Review by Michael Jacobson
Pierre Fresnay, Ginette Leclerc, Micheline Francey, Pierre Larquey
Director: Henri-Georges Clouzot
Audio: Dolby Digital Mono
Video: Full Frame 1.33:1
Features: See Review
Length: 91 Minutes
Release Date: February 17, 2004
Clouzot's Le Corbeau (The Raven) was the right film at the right time
in history, and it became very hated as a result.
Made in 1943 France during the German occupation, he spun a clever tale
of suspicion, finger-pointing, and a community about to implode, but it seemed
everyone who saw it found something offensive.
It nearly cost one of Europe's greatest directors his career before it
a time of fear and disloyalty, when even a trusted friend might share a secret
or two about you to better his own standing, Le Corbeau was both a
reflection of its society and a condemnation of it. Some saw it as anti-German.
Others saw it as anti-France. It's
probably safe to say that while Clouzot blamed the outside invaders as a
powerfully negative force, he also saw some complacency among those that were
supposed to be the good guys.
tells the tale of a town turning upside down when a series of anonymous poison
pen letters begin appearing everywhere. The
author is known only as “The Raven”. Many of them are directed against Dr. Remy Germain (Fresnay),
an emotionally cool physician who is juggling a couple of dispassionate affairs,
one with the secretly lame Denise (Leclerc), one with a married woman Laura (Francey),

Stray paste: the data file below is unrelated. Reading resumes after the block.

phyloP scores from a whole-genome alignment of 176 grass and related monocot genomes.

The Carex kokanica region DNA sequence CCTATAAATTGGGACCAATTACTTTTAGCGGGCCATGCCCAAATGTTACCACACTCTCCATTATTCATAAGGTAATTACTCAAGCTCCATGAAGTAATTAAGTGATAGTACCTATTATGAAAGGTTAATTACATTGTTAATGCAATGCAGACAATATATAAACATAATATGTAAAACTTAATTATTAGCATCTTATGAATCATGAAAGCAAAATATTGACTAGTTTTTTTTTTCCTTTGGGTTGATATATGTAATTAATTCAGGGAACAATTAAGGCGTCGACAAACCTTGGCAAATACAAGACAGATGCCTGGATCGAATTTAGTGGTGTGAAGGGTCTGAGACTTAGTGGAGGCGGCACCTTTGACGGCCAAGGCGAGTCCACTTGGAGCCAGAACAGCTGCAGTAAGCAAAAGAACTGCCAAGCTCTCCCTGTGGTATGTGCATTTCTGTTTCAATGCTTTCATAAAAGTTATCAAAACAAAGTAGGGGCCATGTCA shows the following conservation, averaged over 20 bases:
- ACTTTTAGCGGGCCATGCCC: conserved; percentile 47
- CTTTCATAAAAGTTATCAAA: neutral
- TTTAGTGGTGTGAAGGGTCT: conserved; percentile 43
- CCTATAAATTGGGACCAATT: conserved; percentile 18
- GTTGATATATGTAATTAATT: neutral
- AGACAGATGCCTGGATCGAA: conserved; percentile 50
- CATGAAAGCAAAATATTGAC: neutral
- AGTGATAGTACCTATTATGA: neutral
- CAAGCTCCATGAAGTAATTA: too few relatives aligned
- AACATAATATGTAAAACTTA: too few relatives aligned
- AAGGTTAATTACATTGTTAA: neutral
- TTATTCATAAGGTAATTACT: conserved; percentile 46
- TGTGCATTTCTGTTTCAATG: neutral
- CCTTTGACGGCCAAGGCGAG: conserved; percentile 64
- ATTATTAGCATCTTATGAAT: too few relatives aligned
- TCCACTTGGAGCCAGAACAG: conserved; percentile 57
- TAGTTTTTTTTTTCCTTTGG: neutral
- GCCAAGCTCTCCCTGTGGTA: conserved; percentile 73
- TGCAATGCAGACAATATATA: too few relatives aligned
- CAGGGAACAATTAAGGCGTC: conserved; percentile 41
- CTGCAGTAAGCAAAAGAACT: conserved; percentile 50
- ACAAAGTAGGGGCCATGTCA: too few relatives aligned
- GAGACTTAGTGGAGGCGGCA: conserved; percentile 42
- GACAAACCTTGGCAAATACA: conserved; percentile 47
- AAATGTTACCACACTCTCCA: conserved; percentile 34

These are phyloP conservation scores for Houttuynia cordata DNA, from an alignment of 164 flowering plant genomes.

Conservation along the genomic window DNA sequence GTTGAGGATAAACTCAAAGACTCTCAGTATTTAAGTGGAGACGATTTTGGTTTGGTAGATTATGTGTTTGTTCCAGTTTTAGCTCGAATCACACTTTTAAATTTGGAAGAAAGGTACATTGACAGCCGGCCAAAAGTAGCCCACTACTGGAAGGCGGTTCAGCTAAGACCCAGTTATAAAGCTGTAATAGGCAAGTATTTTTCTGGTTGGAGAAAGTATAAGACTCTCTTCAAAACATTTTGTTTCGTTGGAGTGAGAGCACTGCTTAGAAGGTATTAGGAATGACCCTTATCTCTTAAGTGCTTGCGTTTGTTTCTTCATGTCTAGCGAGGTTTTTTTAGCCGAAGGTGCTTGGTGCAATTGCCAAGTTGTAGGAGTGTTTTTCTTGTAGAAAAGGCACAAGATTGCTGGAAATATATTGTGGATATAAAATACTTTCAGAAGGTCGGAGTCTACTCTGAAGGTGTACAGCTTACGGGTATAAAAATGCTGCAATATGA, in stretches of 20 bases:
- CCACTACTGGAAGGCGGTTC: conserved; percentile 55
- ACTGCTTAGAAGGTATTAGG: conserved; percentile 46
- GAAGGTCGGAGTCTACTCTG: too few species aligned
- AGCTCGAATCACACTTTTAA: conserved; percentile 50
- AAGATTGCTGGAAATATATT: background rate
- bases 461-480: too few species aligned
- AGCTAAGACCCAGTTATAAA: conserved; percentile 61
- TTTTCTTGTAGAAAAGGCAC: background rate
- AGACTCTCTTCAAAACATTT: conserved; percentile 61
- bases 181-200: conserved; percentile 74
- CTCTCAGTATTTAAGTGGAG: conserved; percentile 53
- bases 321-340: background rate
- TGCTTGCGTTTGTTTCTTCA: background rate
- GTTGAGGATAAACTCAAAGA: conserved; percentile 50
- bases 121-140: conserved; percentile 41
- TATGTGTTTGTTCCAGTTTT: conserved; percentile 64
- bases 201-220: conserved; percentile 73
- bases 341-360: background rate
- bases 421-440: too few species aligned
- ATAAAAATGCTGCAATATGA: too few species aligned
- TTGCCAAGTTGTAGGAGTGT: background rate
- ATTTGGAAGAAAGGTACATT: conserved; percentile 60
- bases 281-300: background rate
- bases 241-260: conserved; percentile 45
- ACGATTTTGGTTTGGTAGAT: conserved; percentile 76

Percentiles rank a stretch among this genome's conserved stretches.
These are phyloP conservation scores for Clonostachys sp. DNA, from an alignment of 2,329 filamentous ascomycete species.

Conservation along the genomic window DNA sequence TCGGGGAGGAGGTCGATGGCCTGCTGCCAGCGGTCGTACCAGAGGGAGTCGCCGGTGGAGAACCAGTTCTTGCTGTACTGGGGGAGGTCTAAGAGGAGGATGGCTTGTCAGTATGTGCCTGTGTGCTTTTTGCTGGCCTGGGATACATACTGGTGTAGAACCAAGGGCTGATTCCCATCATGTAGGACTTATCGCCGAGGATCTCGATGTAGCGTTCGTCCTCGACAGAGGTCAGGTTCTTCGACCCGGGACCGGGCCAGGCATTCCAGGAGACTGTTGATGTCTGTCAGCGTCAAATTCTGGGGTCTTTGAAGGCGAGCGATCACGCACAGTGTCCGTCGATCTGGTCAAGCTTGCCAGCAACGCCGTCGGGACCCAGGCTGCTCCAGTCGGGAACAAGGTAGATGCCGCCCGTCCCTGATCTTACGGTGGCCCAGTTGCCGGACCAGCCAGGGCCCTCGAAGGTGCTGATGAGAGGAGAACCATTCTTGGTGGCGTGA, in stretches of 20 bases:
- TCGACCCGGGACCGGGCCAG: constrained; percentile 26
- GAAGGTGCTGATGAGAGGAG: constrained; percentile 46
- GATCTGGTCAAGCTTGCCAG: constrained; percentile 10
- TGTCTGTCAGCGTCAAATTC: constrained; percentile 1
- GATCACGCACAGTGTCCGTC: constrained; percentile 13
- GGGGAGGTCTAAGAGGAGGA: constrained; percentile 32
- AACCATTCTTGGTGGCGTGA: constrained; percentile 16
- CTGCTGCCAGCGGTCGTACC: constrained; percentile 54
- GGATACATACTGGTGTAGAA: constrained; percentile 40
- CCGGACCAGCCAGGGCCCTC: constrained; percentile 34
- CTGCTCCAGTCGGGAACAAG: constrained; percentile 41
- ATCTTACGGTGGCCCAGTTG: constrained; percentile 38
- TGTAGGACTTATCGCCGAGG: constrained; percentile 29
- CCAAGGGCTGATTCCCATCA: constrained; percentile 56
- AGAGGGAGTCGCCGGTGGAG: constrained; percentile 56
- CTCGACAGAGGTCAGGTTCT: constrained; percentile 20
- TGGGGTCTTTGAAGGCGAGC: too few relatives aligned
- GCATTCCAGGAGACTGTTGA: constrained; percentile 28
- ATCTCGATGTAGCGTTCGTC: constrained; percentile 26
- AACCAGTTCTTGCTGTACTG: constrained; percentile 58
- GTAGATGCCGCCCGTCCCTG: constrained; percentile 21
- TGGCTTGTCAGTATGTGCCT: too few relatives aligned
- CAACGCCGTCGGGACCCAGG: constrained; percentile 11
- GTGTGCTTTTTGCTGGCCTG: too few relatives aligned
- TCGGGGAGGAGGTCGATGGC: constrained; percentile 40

whose husband happens to be Dr. Vorzet (Larquey), a psychiatrist and colleague
Raven seems to know everything about Germain and then some.
His affairs become public knowledge.
He is accused of being an abortionist.
But if life for Germain is becoming difficult, it also does for the
townspeople, as the prolific pen of the Raven reaches farther and wider.
Soon there is even a suicide, leading frantic and paranoid citizens to
turn angrily against one another.
would go on to become “the French Hitchcock” (some of his latter suspense
films are so good, I sometimes think of Hitchcock as “the English Clouzot”),
so this early entry in his careers is quite a historical curiosity.
It's premise isn't the least bit subtle, so it's no wonder the man
made enemies with his film, even if his intentions were good.
It took later directors like Goddard and Truffaut to help him to his
deserved reputation as an important and influential director.
fact is, Le Corbeau stands up well today. It's political discourse shifts easily from Nazi dominated
Europe to modern times, and remind us that paranoia is always waiting to be a
destructive force if we're not careful. The
simple plot, which wouldn't seem so out of place in a Twilight Zone episode,
is a worthy mystery that will keep you guessing while assembling the pieces in
a 60 plus year old film, Le Corbeau has held up pretty well, with only a
few minor print difficulties here and there in the form of an occasional spot or
scratch. The black and white
photography is a little more midrange than normal, but comes across with only
minor grain and loss of detail issues.
owing to the age of the film, the soundtrack is plagued by more than a fair
share of hiss and background noise. Some
remastering was obviously attempted as scenes that are completely silent seem to
have all sound cut, but as soon as someone speaks, the noise returns.
It's not overly distracting, but very noticeable.
on the disc is an original French trailer, an interview with director Bertrand
Tavenier on Clouzot, and excerpts from a 1975 documentary on French cinema
featuring Clouzot and this film in particular/